New Statc Stealer Malware Emerges: Your Sensitive Data at Risk

Cyber Security Threat Summary:
Researchers at Zscaler recently disclosed details of a new information-stealing malware dubbed Statc Stealer that has been observed infecting Windows devices. Written in the C++ programming language, Statc Stealer is capable of performing filename discrepancy checks to prevent sandbox detection and reverse engineering analysis by security professionals. Like any info stealer, Statc stealer comes with a wide range of stealing capabilities, allowing it to exfiltrate data from various browsers including Chrome, Microsoft Edge, Brave, Opera, Yandex, Mozilla Firefox, etc. Data targeted by the stealer includes browser cookies as well as autofill data such as usernames and passwords, emails, credit card details, and much more. The info stealer is also capable of targeting crypto wallets as well as data from messaging apps like Telegram.

Security Officer Comments:
In the latest campaign, the infection starts off with a user being tricked into clicking on a malicious link on their browser, typically an advertisement, where the stealer imitates an MP4 file format. In turn, this leads to the download and execution of a PDF installer as well as a downloader binary file that is designed to download the Statc payload through a Powershell script. Once deployed, Statc Stealer will steal the data on the victim’s device, encrypt it, and store the data in the Temp folder, which is later sent to an actor-controlled command and control server.

Suggested Correction(s):
Users should always be cautious of individuals or organizations that ask for personal information. Most companies will not ask for sensitive data from its customers. If in doubt, users should verify with the company itself to avoid any potential issues.

Users should always take a close look at the sender’s display name when checking the legitimacy of an email. Most companies use a single domain for their URLs and emails, so a message that originates from a different domain is a red flag.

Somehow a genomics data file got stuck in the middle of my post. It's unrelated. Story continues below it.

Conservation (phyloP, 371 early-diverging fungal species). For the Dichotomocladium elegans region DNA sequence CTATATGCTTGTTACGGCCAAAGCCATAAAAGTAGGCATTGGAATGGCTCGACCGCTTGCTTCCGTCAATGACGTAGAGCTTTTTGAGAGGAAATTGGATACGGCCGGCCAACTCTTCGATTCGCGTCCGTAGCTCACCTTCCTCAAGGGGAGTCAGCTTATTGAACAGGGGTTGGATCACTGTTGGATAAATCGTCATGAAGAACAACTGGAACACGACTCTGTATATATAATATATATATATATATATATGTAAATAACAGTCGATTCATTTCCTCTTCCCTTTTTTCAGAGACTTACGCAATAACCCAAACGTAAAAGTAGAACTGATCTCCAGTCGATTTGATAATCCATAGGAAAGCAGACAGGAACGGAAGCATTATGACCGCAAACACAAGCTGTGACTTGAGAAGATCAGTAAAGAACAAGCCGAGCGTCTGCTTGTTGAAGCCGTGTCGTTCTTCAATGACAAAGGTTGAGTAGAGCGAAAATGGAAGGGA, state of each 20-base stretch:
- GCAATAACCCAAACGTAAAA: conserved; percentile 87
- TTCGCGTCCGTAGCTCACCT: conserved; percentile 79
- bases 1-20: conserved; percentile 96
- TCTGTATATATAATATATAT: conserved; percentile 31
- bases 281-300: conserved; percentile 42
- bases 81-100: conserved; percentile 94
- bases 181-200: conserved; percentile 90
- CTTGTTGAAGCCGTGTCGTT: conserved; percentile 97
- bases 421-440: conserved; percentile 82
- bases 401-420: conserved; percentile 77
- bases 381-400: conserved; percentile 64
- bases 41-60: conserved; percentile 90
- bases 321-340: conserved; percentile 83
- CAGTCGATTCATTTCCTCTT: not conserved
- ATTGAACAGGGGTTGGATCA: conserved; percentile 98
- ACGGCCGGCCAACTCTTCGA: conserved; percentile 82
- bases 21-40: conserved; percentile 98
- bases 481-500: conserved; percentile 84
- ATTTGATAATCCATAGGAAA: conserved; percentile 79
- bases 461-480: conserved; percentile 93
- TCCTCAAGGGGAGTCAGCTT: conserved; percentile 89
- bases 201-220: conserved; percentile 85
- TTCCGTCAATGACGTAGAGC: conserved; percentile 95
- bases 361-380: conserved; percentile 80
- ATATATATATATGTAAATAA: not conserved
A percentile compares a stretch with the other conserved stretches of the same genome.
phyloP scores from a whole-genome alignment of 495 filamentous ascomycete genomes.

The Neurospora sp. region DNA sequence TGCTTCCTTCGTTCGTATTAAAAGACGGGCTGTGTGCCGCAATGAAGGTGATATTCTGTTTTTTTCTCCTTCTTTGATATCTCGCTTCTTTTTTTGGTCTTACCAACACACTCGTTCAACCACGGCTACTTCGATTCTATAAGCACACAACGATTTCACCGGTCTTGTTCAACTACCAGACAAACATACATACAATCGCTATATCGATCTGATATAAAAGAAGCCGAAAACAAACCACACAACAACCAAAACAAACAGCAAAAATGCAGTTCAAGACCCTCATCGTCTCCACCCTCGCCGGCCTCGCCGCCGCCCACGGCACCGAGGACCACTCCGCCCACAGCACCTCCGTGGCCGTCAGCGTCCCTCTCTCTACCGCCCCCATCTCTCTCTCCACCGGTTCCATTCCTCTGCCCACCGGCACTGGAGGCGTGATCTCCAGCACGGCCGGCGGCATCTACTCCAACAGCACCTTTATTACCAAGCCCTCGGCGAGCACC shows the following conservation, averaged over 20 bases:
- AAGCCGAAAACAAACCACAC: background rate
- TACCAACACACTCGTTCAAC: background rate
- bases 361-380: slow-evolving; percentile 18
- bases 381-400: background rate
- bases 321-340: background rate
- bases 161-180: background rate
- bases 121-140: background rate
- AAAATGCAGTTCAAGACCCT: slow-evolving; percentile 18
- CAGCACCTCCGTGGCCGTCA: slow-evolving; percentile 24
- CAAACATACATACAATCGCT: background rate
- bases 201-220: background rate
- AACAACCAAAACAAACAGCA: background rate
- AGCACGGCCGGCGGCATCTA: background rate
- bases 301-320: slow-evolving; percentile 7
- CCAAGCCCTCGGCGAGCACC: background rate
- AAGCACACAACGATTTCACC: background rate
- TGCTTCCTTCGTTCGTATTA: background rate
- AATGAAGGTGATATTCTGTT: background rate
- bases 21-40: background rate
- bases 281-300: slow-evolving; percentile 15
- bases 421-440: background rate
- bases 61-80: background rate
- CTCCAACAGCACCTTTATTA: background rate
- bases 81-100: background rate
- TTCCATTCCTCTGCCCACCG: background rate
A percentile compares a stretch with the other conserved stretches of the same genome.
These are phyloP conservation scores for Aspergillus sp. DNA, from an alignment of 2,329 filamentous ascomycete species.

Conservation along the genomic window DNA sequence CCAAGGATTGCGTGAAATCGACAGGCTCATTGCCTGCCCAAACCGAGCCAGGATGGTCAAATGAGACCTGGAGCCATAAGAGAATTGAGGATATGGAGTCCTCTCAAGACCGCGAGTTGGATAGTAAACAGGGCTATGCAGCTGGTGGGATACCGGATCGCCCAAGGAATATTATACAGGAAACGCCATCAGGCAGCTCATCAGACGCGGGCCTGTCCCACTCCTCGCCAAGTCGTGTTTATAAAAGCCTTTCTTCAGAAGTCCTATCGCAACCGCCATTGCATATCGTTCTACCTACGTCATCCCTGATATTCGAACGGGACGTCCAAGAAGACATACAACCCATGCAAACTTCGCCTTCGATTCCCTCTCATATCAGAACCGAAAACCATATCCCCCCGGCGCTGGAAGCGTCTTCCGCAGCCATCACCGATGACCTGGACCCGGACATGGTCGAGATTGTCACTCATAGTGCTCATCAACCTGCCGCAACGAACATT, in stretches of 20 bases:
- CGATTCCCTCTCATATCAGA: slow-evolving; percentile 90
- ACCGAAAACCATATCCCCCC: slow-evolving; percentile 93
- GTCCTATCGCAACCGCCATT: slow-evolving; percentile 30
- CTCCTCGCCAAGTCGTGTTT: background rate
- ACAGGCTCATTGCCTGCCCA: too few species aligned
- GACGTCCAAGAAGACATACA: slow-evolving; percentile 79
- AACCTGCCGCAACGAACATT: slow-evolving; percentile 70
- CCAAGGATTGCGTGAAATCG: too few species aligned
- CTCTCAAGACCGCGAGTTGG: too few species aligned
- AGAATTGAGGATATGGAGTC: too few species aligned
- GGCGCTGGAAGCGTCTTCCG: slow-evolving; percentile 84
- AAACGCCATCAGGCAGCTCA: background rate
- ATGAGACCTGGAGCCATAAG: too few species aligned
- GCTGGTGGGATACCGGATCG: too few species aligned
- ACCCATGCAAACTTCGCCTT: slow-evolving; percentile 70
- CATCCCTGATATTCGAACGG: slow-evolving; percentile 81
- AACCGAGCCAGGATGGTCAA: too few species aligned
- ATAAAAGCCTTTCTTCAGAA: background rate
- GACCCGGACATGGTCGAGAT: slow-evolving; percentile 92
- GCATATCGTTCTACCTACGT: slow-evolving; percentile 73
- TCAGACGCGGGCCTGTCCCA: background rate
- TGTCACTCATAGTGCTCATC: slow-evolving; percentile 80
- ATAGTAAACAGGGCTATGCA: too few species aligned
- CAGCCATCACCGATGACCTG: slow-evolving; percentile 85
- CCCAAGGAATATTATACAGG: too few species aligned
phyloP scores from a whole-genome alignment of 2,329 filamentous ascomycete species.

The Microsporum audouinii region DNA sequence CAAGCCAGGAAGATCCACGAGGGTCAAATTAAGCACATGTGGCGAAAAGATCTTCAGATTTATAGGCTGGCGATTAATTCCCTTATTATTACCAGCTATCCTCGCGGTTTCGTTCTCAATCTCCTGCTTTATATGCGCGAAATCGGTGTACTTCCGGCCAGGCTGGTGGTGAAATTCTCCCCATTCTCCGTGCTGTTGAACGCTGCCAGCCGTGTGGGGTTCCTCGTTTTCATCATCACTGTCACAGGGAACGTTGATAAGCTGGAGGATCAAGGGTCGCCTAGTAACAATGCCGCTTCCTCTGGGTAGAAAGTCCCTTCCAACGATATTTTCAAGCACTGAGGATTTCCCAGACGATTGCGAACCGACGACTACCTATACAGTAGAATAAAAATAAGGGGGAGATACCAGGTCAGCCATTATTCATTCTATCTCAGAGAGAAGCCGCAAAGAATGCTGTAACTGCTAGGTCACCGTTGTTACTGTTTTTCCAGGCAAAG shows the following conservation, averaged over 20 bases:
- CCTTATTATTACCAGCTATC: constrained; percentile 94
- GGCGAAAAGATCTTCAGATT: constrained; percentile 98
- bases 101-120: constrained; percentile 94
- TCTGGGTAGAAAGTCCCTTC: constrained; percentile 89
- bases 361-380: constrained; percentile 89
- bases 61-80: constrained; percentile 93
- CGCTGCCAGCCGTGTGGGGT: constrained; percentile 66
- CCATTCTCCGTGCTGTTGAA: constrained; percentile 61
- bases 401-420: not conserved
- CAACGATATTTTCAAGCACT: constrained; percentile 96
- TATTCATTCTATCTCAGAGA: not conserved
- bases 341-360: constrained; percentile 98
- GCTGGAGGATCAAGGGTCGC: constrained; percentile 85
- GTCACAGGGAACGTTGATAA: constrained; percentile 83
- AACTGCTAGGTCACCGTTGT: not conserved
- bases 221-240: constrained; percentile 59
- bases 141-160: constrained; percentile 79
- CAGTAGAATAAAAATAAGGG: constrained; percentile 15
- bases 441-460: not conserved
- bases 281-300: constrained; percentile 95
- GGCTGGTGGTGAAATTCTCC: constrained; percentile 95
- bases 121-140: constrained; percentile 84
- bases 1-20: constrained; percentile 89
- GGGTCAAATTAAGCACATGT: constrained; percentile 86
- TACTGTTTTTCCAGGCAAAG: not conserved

As a general rule, users should not click links or download files even if they come from seemingly “trustworthy” sources.

Check for mismatched URLs. While an embedded URL might seem perfectly valid, hovering above it might show a different web address. In fact, users should avoid clicking links in emails unless they are certain that it is a legitimate link.

Users should always be on the lookout for any grammatical errors and spelling mistakes. Legitimate companies will often employ proofreaders and editors who ensure that the materials they send out are error-free.

Users should not be frightened or intimidated by messages that have an alarmist tone. They should double check with the company if they are uncertain about the status of their accounts.

Phishing emails are designed to be sent to a large number of people, so they need to be as impersonal as possible. Users should check whether the message contains a generic subject and greeting, as this can be a sign of a phishing attempt.

Although not every end user has access to advanced anti-phishing software, they can still use the built-in protection of their email clients to filter messages. One example is setting the email client to block all images unless approved.

Legitimate companies will never send confirmation emails unless there are specific reasons for doing so. In fact, most companies will avoid sending unsolicited messages unless it’s for company updates, newsletters, or advertising purposes.

Users should always take the context of an email or message into account. For example, most online accounts do away with viewable member numbers, so users should be wary if they receive emails containing a “member number” for services that generally don’t use them.

It is important to take note of unusual information in the text of the message. Any mentions of operating systems and software that are not typically used by consumers can often be indicators of a phishing attempt.

If it seems suspicious, it probably is. Users should always err on the side of caution when it comes to sending out personally identifiable information through messages and emails.